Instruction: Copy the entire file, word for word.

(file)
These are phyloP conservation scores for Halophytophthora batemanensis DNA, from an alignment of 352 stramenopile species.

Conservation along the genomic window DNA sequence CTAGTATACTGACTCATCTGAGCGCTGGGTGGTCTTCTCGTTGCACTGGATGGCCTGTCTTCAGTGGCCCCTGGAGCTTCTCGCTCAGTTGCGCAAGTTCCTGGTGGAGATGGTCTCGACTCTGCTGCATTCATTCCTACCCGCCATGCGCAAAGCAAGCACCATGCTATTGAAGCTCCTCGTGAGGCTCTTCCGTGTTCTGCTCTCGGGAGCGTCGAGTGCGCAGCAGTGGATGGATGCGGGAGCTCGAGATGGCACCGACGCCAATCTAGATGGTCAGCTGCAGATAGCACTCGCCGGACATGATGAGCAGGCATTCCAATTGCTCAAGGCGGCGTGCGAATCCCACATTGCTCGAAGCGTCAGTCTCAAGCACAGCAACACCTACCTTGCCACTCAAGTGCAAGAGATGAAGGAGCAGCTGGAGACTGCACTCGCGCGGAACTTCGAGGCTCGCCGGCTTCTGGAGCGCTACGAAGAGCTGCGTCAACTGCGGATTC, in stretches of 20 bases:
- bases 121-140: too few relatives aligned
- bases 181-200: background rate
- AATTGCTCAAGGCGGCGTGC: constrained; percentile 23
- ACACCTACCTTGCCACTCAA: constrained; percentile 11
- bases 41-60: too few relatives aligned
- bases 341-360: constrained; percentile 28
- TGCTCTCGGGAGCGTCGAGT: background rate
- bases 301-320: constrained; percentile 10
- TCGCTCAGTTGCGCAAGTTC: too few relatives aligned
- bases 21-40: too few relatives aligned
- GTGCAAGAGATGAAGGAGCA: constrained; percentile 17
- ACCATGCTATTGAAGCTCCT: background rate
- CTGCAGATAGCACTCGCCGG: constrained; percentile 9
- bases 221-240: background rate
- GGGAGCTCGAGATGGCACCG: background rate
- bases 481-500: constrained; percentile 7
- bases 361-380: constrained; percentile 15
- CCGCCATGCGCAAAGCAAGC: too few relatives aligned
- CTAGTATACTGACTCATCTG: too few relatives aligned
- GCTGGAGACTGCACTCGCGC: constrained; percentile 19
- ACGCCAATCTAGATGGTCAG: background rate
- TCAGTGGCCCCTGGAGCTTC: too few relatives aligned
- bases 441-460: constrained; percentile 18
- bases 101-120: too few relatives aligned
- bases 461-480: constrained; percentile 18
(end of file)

These are phyloP conservation scores for Halophytophthora batemanensis DNA, from an alignment of 352 stramenopile species.

Conservation along the genomic window DNA sequence CTAGTATACTGACTCATCTGAGCGCTGGGTGGTCTTCTCGTTGCACTGGATGGCCTGTCTTCAGTGGCCCCTGGAGCTTCTCGCTCAGTTGCGCAAGTTCCTGGTGGAGATGGTCTCGACTCTGCTGCATTCATTCCTACCCGCCATGCGCAAAGCAAGCACCATGCTATTGAAGCTCCTCGTGAGGCTCTTCCGTGTTCTGCTCTCGGGAGCGTCGAGTGCGCAGCAGTGGATGGATGCGGGAGCTCGAGATGGCACCGACGCCAATCTAGATGGTCAGCTGCAGATAGCACTCGCCGGACATGATGAGCAGGCATTCCAATTGCTCAAGGCGGCGTGCGAATCCCACATTGCTCGAAGCGTCAGTCTCAAGCACAGCAACACCTACCTTGCCACTCAAGTGCAAGAGATGAAGGAGCAGCTGGAGACTGCACTCGCGCGGAACTTCGAGGCTCGCCGGCTTCTGGAGCGCTACGAAGAGCTGCGTCAACTGCGGATTC, in stretches of 20 bases:
- bases 121-140: too few relatives aligned
- bases 181-200: background rate
- AATTGCTCAAGGCGGCGTGC: constrained; percentile 23
- ACACCTACCTTGCCACTCAA: constrained; percentile 11
- bases 41-60: too few relatives aligned
- bases 341-360: constrained; percentile 28
- TGCTCTCGGGAGCGTCGAGT: background rate
- bases 301-320: constrained; percentile 10
- TCGCTCAGTTGCGCAAGTTC: too few relatives aligned
- bases 21-40: too few relatives aligned
- GTGCAAGAGATGAAGGAGCA: constrained; percentile 17
- ACCATGCTATTGAAGCTCCT: background rate
- CTGCAGATAGCACTCGCCGG: constrained; percentile 9
- bases 221-240: background rate
- GGGAGCTCGAGATGGCACCG: background rate
- bases 481-500: constrained; percentile 7
- bases 361-380: constrained; percentile 15
- CCGCCATGCGCAAAGCAAGC: too few relatives aligned
- CTAGTATACTGACTCATCTG: too few relatives aligned
- GCTGGAGACTGCACTCGCGC: constrained; percentile 19
- ACGCCAATCTAGATGGTCAG: background rate
- TCAGTGGCCCCTGGAGCTTC: too few relatives aligned
- bases 441-460: constrained; percentile 18
- bases 101-120: too few relatives aligned
- bases 461-480: constrained; percentile 18